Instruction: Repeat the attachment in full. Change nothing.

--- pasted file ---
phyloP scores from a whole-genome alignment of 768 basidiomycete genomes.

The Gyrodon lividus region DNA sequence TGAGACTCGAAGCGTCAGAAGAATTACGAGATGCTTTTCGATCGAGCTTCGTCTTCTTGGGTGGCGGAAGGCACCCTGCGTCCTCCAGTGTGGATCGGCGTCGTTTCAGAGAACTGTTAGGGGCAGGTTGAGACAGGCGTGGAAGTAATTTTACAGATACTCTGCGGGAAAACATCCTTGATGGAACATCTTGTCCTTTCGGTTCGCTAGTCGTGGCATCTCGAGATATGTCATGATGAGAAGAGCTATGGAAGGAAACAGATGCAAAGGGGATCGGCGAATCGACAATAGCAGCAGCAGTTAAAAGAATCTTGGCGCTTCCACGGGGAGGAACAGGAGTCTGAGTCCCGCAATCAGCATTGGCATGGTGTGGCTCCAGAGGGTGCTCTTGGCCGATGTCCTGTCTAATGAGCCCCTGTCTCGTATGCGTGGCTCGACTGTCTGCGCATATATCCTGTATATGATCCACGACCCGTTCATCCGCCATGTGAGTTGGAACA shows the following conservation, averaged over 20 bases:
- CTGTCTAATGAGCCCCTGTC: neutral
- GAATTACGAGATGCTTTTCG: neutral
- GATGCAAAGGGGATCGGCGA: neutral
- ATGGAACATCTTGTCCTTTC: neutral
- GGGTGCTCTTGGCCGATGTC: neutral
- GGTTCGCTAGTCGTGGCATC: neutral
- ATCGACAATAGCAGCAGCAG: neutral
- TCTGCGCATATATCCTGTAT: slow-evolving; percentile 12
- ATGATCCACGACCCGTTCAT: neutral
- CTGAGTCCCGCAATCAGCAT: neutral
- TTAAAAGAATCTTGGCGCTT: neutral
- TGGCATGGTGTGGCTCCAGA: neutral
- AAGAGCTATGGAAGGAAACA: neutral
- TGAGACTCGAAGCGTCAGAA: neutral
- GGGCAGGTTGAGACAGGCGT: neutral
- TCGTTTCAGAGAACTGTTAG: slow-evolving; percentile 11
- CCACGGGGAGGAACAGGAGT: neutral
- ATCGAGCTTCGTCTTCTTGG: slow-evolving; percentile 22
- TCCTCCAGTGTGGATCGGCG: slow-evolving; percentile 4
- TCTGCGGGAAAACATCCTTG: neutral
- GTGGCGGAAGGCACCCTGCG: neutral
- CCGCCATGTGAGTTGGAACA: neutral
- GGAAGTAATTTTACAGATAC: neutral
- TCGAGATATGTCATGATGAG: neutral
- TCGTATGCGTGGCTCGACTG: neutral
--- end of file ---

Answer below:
phyloP scores from a whole-genome alignment of 768 basidiomycete genomes.

The Gyrodon lividus region DNA sequence TGAGACTCGAAGCGTCAGAAGAATTACGAGATGCTTTTCGATCGAGCTTCGTCTTCTTGGGTGGCGGAAGGCACCCTGCGTCCTCCAGTGTGGATCGGCGTCGTTTCAGAGAACTGTTAGGGGCAGGTTGAGACAGGCGTGGAAGTAATTTTACAGATACTCTGCGGGAAAACATCCTTGATGGAACATCTTGTCCTTTCGGTTCGCTAGTCGTGGCATCTCGAGATATGTCATGATGAGAAGAGCTATGGAAGGAAACAGATGCAAAGGGGATCGGCGAATCGACAATAGCAGCAGCAGTTAAAAGAATCTTGGCGCTTCCACGGGGAGGAACAGGAGTCTGAGTCCCGCAATCAGCATTGGCATGGTGTGGCTCCAGAGGGTGCTCTTGGCCGATGTCCTGTCTAATGAGCCCCTGTCTCGTATGCGTGGCTCGACTGTCTGCGCATATATCCTGTATATGATCCACGACCCGTTCATCCGCCATGTGAGTTGGAACA shows the following conservation, averaged over 20 bases:
- CTGTCTAATGAGCCCCTGTC: neutral
- GAATTACGAGATGCTTTTCG: neutral
- GATGCAAAGGGGATCGGCGA: neutral
- ATGGAACATCTTGTCCTTTC: neutral
- GGGTGCTCTTGGCCGATGTC: neutral
- GGTTCGCTAGTCGTGGCATC: neutral
- ATCGACAATAGCAGCAGCAG: neutral
- TCTGCGCATATATCCTGTAT: slow-evolving; percentile 12
- ATGATCCACGACCCGTTCAT: neutral
- CTGAGTCCCGCAATCAGCAT: neutral
- TTAAAAGAATCTTGGCGCTT: neutral
- TGGCATGGTGTGGCTCCAGA: neutral
- AAGAGCTATGGAAGGAAACA: neutral
- TGAGACTCGAAGCGTCAGAA: neutral
- GGGCAGGTTGAGACAGGCGT: neutral
- TCGTTTCAGAGAACTGTTAG: slow-evolving; percentile 11
- CCACGGGGAGGAACAGGAGT: neutral
- ATCGAGCTTCGTCTTCTTGG: slow-evolving; percentile 22
- TCCTCCAGTGTGGATCGGCG: slow-evolving; percentile 4
- TCTGCGGGAAAACATCCTTG: neutral
- GTGGCGGAAGGCACCCTGCG: neutral
- CCGCCATGTGAGTTGGAACA: neutral
- GGAAGTAATTTTACAGATAC: neutral
- TCGAGATATGTCATGATGAG: neutral
- TCGTATGCGTGGCTCGACTG: neutral